Finding HOPE in the Trials of Life
by Sam Guzman – Catholic Exchange
Psychologists tell us that one of the chief evils of our age, an evil apparently less evident in earlier ages, is that of easy defeat. Be this as it may, most people who are honest with themselves would probably have to admit to indulging in despondency. They are fortunate if they have nothing worse to confess than despondency; there are many who labor under the weight of near-despair. Whether guilty of surrendering to the temptation or whether burdened with a sense of guilt that in fact is without foundation, a man can reduce his spiritual vitality so as virtually to close his soul to the operation of hope. When hope dies, there is very little chance for faith and charity.
It is a commonplace to observe that the saints were not those who never fell, but those who never gave in to their falls. It is less generally understood that the saints felt just the same longing as we do for the excuse to go on falling. The parable of the wheat and the cockle should show us that the saints were not only as divided against themselves interiorly as we are, but that they had to go on struggling all their lives against the desire to let the cockle have its way.DOWNLOAD THE BULLETIN
A mistake we make is to think of the saints as triumphing over temptation by the felt force of ardent love. Some of them, certainly, experienced this fire, but for the most of them it has been a question of grinding out dry, hard acts of faith and hope through clenched teeth. The saints have had to fight every inch of the way against discouragement, defeatism, and even despair.
Virtue Grows Through Trials
How could it be otherwise? No virtue can be productive of good unless it comes up against the evil that is its opposite. Courage is not courage until it has experienced fear: courage is not the absence of fear, but the sublimation of fear. In the same way, perseverance has to be tried by the temptation to give up, by the sense of failure, by an inability to feel the support of grace. The reason Christ fell repeatedly — one tradition would have it that He fell seven times — is at least partly because we fall repeatedly and have need of His example in recovering from our falls. The difference between His falls and ours is that, whereas His were because of weakness of the body, ours are because of weakness of the will. The likeness between His and ours lies simply in the use that can be made of them.
Even if we do not reproduce the Passion in any other respect, we have the chance of reproducing it in perseverance under exhaustion. If, as we have seen, the Passion is constantly being renewed in the members of Christ’s Mystical Body, there must always be some aspect of Christ’s suffering to which our own personal sufferings can show an affinity. If we are bearing witness to the same truth, opposing the same evil, moving in the same direction, then the same means must be used by us as those that were used by Christ — namely, patience and endurance in the all-but-defeating experience of life. The effort that we make to regain the position lost by either circumstances or sin will reflect the effort made by Christ to return to the interrupted work of cross-bearing. Nothing of our experience need be wasted, not even our sinfulness.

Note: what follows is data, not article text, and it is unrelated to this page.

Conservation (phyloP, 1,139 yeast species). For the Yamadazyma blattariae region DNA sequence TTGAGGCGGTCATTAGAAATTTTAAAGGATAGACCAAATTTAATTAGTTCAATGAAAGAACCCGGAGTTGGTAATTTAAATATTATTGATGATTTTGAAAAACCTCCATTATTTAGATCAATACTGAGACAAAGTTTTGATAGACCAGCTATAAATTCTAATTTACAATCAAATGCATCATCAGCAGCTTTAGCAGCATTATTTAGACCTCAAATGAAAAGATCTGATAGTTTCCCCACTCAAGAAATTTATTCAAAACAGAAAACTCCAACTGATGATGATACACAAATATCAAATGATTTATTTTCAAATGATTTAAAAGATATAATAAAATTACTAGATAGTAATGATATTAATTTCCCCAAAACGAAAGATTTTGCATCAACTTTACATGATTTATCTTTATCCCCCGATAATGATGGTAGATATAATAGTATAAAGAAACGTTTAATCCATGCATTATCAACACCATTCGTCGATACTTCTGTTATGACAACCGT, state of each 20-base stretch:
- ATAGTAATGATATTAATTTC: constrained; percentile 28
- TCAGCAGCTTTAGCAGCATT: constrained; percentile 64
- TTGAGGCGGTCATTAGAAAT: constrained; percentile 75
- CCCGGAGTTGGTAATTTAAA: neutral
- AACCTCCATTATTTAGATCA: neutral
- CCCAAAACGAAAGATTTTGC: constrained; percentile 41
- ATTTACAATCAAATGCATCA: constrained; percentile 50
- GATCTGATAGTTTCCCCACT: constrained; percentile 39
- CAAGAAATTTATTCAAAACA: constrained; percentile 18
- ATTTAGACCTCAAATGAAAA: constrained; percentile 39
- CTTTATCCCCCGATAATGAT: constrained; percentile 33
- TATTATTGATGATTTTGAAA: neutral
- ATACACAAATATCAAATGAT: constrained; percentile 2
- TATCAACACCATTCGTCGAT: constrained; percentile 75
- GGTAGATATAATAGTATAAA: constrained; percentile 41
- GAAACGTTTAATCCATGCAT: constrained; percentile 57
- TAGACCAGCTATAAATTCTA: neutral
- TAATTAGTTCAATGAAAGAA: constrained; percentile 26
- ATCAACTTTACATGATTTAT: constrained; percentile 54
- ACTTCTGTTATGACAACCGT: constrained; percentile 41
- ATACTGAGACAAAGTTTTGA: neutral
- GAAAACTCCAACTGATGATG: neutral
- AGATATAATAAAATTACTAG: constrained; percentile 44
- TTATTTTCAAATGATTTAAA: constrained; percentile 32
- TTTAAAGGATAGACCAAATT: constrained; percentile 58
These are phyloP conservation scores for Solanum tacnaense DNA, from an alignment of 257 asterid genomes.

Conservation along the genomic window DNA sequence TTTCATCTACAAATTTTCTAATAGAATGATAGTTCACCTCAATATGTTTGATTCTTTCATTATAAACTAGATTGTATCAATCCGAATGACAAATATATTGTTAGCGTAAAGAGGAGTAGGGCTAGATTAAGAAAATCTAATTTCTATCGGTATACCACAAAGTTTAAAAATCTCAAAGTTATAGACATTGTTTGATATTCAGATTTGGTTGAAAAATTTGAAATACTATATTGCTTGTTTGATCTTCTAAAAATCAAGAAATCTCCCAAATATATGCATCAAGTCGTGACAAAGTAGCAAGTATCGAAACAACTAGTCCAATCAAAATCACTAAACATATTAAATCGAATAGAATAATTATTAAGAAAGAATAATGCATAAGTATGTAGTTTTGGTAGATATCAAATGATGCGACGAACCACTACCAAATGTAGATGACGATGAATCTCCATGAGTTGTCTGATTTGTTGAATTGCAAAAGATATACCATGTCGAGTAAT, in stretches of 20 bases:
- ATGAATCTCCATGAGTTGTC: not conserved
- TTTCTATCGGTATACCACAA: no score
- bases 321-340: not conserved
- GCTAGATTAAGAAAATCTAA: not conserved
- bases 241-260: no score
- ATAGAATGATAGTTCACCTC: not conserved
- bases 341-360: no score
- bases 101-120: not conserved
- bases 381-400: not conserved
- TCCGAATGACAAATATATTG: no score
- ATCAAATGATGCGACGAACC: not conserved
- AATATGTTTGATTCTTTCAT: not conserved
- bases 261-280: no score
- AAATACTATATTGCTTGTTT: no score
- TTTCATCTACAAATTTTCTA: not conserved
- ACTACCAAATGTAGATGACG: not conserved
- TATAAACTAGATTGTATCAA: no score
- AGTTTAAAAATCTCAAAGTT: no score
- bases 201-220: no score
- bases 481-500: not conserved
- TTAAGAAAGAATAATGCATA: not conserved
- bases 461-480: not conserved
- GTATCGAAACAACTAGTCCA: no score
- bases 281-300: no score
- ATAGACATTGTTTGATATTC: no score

So it would seem that the truly Christian man transcends discouragement only by accepting it. No man can pass beyond an obstacle except by facing it and rising above it. To go around an obstacle is not to overcome it, but to evade it. Circumvention may be all right when we are traveling along a road, but it will not do when we are advancing toward God by the way of the Cross.
The Christian Answer to Suffering
Of the three answers that are given to the problem of pain, it is only the Christian answer that is found to provide any lasting conviction. The Stoic approach, stifling complaint, can carry a man to heroism of a sort, but it does not supply him with a philosophy; it does not point to anything beyond a natural nobility to be developed in physical endurance.
Then comes the Christian ideal, which has nothing to do with negation and emptiness. Here is the invitation to take up the Cross; here is St. Paul preaching Christ crucified and glorying in nothing save in the Cross of Christ; here are the Apostles going about glad to be accounted worthy to suffer for Christ. In the Christian dispensation, happiness and sanctity are found in accepting the Cross with Christ, bearing the Cross with Christ, falling under the Cross with Christ, getting up under the Cross with Christ, and going on in the knowledge that this is Christ’s cross-discouragement.
A man cannot deny his discouragement any more than he can deny his existence. It is part of his existence. All he can do is deny himself the luxury of discouragement; he can mortify his tendency to self-pity. By becoming Christ-centered instead of self-centered, a man re-orientates his perceptions so as no longer to see discouragement by the light of the world, or in its purely human context, but by the light of grace and in the setting of the Passion. If Christians lived out their lives in relation to the Passion — if their wills remained in proper harmony with God’s will — they would be incapable of experiencing more than the first stab of disappointment and would suffer only such pains as creation necessarily imposes. There would be no settled mood of disillusion, no dispirited pursuit of the second best, no trailing of despaired purposes, no accepted exhaustions and wastes.
But because most people live in a lamentably distant relationship to Christ’s Passion, inevitably there must result a lingering malaise in their lives that drains away their irreplaceable resources. Failing to see their place in the suffering Body of Christ, they remain blind to the significance of their discouragements.